The Alkenes


The Alkenes

They occur naturally in very small quantities but are obtained from crude oil by the process of cracking. 

Ethene is the starting point for the production of polymers, detergents, solvents and many other chemicals.

Alkenes are hydrocarbons, but are unsaturated. Contain at least one C=C bond.


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C=C, double bond

The C-C single bond (σ bond or sigma bond) is symmetrical along the central axis of the molecule. It can rotate along its axis as it is only a single bond. 

The C=C double bond is flat.

It involves the σ bond plus a second bond which has a density situated above and below the axis. The second bond is the π bond (pi bond). This does not allow rotation around the axis. 

The electron desity in the π is further from the nuclei so the double bond is less than twice as strong.

They are reactive, due to the attraction of the positively polarised groups within the pi bond. - Electrophiles

Many unsaturated compounds show geometric isomerism 

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Geometric Isomerism

Occurs when components of the molecule are arranged on different sides of the molecule. 

Traditional name: cis-trans isomerism

Oftern show different physical properties:

Melting and boiling temperatures

Chemical reactions

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E-Z Isomerism

Groups attached around the C-C bond are ranked by their atomic number. 

The atom with the highest number has the highest priority. 

If the two high prority groups are on the same side it is a Z-isomer.

If the two high prority groups are ondifferent sides it is a E-isomer.

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Reactions of Alkenes

The double bond has two main effects: 

Alkenes exhibit E-Z isomerism.

Alkenes undergo addition reaction. 

Alkenes are attacked by an electrophile, something with high areas of electron density. It form a new covalent bond. 

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Addition Reactions


In the presence of a nickel catalyst, and around 200°alkenes undergo addition reaction. 


Ethene bubbled through bromine water, the bromine is decolourised. - This is the test for alkenes. Addition occurs across the double bond.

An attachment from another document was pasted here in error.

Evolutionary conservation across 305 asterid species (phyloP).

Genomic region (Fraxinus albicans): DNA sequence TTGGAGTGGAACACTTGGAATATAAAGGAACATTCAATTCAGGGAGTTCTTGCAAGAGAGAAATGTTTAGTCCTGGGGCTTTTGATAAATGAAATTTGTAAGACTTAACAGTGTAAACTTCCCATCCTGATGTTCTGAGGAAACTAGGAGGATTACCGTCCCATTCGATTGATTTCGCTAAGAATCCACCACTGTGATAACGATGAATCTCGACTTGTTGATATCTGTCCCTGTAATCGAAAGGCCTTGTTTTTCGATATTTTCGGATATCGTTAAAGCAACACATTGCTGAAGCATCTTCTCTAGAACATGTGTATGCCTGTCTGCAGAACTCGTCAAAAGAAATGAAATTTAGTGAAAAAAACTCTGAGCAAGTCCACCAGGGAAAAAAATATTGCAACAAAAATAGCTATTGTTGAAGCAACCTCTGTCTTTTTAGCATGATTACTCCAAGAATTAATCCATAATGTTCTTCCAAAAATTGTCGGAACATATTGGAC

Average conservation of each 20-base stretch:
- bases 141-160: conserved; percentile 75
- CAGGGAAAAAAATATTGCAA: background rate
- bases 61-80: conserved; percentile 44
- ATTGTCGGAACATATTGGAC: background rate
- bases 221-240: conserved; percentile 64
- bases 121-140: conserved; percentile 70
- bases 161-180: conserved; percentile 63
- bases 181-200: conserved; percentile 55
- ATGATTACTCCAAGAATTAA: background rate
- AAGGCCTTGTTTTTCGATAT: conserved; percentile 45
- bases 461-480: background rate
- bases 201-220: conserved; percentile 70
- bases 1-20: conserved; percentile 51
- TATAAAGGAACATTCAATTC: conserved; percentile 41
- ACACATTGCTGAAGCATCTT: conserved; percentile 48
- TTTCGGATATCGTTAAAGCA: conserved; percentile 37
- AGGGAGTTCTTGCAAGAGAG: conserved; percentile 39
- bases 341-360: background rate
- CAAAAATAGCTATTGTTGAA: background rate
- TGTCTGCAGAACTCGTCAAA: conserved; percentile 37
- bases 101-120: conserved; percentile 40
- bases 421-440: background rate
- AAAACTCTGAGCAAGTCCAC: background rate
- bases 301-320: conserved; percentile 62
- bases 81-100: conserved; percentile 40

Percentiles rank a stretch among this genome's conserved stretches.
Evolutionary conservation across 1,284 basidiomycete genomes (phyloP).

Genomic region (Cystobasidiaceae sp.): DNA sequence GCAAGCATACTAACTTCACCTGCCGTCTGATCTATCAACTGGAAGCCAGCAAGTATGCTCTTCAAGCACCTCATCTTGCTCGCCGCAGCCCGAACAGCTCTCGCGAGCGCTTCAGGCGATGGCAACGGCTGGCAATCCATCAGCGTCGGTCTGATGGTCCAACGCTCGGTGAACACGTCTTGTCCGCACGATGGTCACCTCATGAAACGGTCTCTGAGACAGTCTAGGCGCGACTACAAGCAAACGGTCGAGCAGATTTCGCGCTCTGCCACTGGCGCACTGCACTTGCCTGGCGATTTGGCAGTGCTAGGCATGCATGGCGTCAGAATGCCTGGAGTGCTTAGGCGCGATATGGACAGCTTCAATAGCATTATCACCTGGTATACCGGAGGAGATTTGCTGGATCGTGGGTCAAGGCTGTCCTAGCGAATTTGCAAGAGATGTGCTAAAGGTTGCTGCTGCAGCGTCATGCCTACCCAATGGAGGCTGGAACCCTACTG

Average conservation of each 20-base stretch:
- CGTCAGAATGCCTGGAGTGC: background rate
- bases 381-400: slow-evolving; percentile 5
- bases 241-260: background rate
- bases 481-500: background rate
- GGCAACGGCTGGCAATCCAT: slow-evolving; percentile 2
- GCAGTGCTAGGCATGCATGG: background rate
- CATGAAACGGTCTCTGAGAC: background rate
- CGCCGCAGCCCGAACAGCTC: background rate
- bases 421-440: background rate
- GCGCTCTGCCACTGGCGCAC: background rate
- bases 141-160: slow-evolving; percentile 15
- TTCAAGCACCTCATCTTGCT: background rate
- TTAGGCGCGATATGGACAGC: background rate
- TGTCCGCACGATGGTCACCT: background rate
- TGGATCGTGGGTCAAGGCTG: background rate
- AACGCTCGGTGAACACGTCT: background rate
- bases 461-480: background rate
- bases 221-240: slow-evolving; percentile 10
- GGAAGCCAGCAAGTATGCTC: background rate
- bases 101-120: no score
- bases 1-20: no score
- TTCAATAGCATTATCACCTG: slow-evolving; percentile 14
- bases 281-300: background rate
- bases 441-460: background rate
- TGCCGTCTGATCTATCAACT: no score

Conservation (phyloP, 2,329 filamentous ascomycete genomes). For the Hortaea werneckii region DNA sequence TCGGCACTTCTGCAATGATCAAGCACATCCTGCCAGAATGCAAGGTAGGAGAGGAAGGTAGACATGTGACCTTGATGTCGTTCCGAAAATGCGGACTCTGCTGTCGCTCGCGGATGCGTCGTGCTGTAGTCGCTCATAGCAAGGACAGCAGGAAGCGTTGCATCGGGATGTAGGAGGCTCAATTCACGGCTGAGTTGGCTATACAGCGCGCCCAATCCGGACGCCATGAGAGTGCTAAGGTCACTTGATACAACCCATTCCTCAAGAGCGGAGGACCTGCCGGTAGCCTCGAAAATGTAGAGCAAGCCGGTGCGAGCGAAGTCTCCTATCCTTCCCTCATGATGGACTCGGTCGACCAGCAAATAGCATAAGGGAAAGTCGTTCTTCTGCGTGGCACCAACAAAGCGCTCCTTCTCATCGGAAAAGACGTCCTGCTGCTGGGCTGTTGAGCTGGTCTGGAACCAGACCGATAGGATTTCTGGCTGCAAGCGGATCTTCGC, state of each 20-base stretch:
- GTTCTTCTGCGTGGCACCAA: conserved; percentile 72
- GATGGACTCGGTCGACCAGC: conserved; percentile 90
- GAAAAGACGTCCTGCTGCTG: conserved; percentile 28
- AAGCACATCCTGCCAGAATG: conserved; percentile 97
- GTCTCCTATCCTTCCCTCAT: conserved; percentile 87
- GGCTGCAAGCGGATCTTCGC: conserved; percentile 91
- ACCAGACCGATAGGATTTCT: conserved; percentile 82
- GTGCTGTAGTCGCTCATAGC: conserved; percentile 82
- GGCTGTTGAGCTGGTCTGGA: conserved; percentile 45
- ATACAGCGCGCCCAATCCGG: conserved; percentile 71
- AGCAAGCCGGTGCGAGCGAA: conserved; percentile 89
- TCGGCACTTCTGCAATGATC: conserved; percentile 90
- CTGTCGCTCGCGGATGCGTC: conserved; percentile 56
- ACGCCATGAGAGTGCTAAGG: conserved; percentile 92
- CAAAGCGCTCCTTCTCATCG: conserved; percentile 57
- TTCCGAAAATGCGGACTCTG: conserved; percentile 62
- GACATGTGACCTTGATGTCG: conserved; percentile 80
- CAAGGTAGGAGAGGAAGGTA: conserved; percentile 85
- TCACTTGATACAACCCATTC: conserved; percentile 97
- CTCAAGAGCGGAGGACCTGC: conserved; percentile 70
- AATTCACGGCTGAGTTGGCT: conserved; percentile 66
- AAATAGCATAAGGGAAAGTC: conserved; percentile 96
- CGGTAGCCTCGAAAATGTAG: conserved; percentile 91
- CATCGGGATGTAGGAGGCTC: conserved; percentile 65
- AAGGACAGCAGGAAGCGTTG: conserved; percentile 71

The vigour of addition reactions decreases down the halogen groups. 

All occur at room temperature, suggesting there are no free radicals. 


E.g. CH4 + HBr = CH3CH2Br. An alkane is formed. Markovnikov's Rule = The HX adds to the carbon atom in the double bond with the greatest number of H attached. 


Addition across the double bond and oxidation. Purple to colourless. Alkanes do not react, so can be used to distinguish between alkenes and alkanes. 

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Reaction Mechanisms

Curly arrows show the movement of electrons. 

A half-curly arrow is the movement of one electron whereas a full curly arrow shows the movement of a pair of electrons. 

1. An electrophilic attack occurs on the electron-rich Pi bond. The C gains a positive charge and becomes a carbocation

2. The carbocation is then open to attack by nucleophilies. 

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A polymer is a very large molecule made up of long chains of smaller units joined together. - Monomers

Polymers are formed by addition reactions. Two monomers react together and addition occurs across the double bond. 

Low-density polythene - highly branched means it is relatively soft and malleable. 

High-density polythese - few branched chains which makes it more rigid and denser. 

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Properties of Polymers

Most affecting properties are:

The average length of the polymer chain - strength and melting temperatures increase with length. 

Branching of chains - Highly branched chains have low tensile strength

The presence of intermolecular forces between chains - Strong intermolecular forces result in strong chains with high melting points. 

Cross-links between chains - Makes polymers very rigid, hard and brittle, usually with a high melting temperature.

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Recycling Plastics

Mechanical recycling 

Physical changes to the plastics (melted, shredded or turned into granules)

This is very expensive

Chemical recycling

Breakdown of plastic waste into monomers. Which can then be reused again in the formation of other polymers. 

Thermal cracking, burning, and gasification. 

Expensive and can require alot of energy.

Biogradable polymers - Made by modifying natural polymers such as starch or cellulose. 

They are sustainable, renewable and reduce the carbon footprint. 

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Energy Recovery

Recovering some of the energy that is put into producing the polymers. 

Incinerators are used at very high temperatures, polymers contain a great deal of stored energy so this energy can be used to drive incinerators. 

  • Pyrolysis - polymers are broken down by heat in the absence of oxygen.
  • Gasification - the breakdown of solid hydrocarbons in a limited oxgyen atmosphere to make syngas
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